Accra, January 9, GNA - The Ghana Heart Initiative (GHI) project has been launched in Accra, to improve the risk assessment and management of cardiovascular diseases (CVDs) that cause over 70 per cent of all deaths in the country.
The Initiative being rolled out on pilot basis in the Greater Accra Region within the first two years will involve assessing and managing of CVD at tertiary, secondary, and primary levels of care offered in public health facilities.
The Deutsche Gesellschaft für Internationale Zusammenarbeit (GIZ) GmbH, with financial and implementation support from the Bayer AG, a global enterprise with core competencies in the Life Science fields of health care and agriculture, is collaborating with the Ministry of Health (MOH), and the Ghana Health Service (GHS) to roll out the Heart Initiative.
At the launching ceremony on Wednesday, Dr. Anthony Nsiah-Asare, the Director General of the Ghana Health Service, emphasised the importance of improving the treatment of CVDs in the country.
He said: “The whole society of Ghana as well as most other sub-Saharan countries have not woken up to the realities that these deaths are preventable through lifestyle modification and risk factor detection and modification/treatment.”
Dr Nsiah-Asare said CVDs were a major threat to the society as they affected the productive age group, the breadwinners in families.
He said CVD deaths were usually sudden and premature from strokes and heart diseases as well as the associated chronic kidney diseases.
“Unfortunately, our culture and belief systems still encourage, even the very learned, to attribute these deaths to superstition: bewitchment and curses.
Certainly, healthy diet, smoking cessation and physical activity as well as regular medical screening to detect hypertension, diabetes and dyslipidemia are the major steps in preventing these sudden and premature deaths from CVDs, he added.
He said the GHS would continue to support the initiative from the pilot phase to its full implementation to the benefit of Ghana and Africa as a whole.”
Dr. Emmanuel Odame Ankrah, Director of Policy and Planning, Monitoring and Evaluation, MOH, who represented the Minister of Health, called for the strengthening and improvement of CVD risk assessment and management, which he said was one of the main challenges in achieving Ghana’s Sustainable Development Goals (SDGs) in the health sector.
He therefore, welcomed the support being provided by Bayer and GIZ, and pointed out that the GHI-project was well fitted in the national strategy pursuing the SDGs.
He said: “The GHI project seeks to lay the foundation for good quality CVD care in Ghana, and it is geared towards human capacity strengthening and the provision of basic equipment at all levels of care.”
He reiterated the importance of “strategic partnerships for proper health interventions” and called upon “all the necessary governmental agencies and stakeholders to do their best to support this project.”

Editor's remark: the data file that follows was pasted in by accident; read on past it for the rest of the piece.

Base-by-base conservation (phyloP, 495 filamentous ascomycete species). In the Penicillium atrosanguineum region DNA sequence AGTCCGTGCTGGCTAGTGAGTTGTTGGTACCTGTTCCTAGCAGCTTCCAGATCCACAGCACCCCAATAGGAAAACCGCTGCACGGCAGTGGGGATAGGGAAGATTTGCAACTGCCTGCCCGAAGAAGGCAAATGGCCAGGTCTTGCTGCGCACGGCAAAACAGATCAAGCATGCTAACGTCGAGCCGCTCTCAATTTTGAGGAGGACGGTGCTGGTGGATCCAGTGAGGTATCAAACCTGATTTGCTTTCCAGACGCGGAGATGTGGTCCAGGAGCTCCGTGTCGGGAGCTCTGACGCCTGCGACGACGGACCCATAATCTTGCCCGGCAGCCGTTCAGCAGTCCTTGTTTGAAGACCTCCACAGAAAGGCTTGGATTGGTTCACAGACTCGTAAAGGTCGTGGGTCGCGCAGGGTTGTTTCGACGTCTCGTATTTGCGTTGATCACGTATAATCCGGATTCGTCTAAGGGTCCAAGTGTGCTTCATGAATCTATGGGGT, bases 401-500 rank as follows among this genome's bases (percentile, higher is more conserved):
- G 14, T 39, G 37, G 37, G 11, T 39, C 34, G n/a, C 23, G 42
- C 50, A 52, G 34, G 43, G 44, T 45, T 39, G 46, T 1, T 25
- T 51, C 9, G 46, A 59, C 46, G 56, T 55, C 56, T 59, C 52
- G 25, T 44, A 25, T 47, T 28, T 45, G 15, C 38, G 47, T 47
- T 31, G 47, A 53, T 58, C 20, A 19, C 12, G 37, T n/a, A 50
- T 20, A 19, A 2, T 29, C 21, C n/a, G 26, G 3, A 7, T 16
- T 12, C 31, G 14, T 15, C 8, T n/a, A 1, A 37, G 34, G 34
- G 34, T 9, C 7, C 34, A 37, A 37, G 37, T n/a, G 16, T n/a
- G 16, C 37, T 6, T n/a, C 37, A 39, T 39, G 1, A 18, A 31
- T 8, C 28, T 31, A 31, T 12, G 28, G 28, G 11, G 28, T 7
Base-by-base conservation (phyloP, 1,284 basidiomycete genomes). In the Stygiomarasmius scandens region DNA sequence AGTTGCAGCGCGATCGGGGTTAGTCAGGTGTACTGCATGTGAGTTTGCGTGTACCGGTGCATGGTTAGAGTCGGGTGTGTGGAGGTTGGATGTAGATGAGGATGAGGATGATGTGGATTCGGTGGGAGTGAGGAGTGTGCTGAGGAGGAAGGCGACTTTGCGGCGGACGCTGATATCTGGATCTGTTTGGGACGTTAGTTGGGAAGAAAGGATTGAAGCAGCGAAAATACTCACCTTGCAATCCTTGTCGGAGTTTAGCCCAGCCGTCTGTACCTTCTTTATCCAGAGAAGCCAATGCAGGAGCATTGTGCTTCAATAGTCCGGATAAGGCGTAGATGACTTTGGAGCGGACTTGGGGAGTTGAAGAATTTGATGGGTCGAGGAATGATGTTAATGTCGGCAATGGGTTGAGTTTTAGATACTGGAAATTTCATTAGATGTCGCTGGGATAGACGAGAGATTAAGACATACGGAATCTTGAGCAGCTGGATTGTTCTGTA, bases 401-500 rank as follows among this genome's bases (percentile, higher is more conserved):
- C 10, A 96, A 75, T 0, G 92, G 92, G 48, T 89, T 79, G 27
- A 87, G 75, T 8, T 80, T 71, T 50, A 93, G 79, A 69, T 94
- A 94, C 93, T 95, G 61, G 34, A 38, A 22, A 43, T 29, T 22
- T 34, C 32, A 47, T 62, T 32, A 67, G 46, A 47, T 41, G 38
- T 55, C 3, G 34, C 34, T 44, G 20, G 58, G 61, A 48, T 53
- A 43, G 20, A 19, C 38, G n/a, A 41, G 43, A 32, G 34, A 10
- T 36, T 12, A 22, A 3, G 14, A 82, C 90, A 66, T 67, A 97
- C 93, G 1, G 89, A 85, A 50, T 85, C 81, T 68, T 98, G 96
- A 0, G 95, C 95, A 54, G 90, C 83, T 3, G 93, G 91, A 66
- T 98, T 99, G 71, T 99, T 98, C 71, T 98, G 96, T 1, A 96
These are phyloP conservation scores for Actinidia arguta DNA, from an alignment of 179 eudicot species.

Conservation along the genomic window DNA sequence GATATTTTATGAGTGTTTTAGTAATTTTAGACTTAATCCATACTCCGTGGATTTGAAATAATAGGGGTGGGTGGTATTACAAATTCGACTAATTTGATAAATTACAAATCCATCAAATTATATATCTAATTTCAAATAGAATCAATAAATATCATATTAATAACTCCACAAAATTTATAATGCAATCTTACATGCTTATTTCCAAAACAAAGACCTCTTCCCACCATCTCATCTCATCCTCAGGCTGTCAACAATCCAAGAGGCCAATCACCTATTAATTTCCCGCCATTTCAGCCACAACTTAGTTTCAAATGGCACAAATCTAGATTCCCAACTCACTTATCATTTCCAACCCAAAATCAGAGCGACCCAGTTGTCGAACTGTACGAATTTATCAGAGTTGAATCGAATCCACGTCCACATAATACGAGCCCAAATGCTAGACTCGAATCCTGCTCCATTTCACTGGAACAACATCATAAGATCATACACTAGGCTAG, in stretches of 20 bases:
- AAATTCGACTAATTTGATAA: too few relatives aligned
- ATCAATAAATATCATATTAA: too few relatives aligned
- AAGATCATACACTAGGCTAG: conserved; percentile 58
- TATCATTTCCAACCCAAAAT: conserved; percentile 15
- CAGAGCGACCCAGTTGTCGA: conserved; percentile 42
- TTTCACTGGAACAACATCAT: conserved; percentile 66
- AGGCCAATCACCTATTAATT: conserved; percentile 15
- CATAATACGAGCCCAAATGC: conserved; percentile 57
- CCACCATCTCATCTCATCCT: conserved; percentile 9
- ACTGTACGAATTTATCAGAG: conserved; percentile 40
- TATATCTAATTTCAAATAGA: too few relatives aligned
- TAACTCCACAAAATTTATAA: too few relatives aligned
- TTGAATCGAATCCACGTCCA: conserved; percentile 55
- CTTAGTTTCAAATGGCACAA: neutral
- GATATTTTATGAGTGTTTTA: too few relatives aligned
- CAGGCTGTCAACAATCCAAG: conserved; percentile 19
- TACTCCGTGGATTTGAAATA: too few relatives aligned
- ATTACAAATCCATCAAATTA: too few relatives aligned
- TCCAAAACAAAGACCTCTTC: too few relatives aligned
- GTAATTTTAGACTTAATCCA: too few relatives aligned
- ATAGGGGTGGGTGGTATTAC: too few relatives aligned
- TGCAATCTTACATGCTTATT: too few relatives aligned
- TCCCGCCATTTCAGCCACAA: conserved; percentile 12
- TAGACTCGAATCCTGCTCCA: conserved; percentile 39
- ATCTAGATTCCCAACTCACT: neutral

Dr Alfred Doku, a Senior Cardiologist and Project Director, GHI said the GHI concept would serve as prerequisite for a standardised approach in the management of CVDs for the entire country.
He said it would involve capacity building of all frontline health providers including; doctors, nurses and pharmacists in facilities within 46 health facilities in the Greater Accra region.
There would also be supply and the provision of basic equipment for risk assessment and the management of CVDs in a selected number of hospitals.
In order to support the health professionals at the various levels of health facilities in managing risk factors, prevent/manage complications, and reduce referrals, the project envisages a free telephone support service.
This Support Centre would be based at the Korle Bu Teaching Hospital providing around the clock assistance to all medical facilities in the Greater Accra Region.
The staff will include; cardiology residents and specialists.
Dr Timo Menniken, Director General International Services, GIZ, said the Ghana Heart Initiative had been designed in an excellent way by incorporating the relevant stakeholders involving the Ghanaian national political system, the health sector, international organisations, researchers, practitioners and businesses.
“As GIZ we see ourselves as practitioners, facilitating and managing change processes in complex environments to contribute to international cooperation and sustainable development all over the world.”
He said out of the approximately 130 countries GIZ worked in, 80 countries of them directly worked to improve health systems, that had resulted in the establishment of 6,200 health facilities and enhancing more than 50 million people who gained access to better health services.
The GHI project, which commenced in November 2018 would come to a close in October 2020. Upon its successful implementation, it is expected to be rolled out to other parts of the country based on their needs assessment.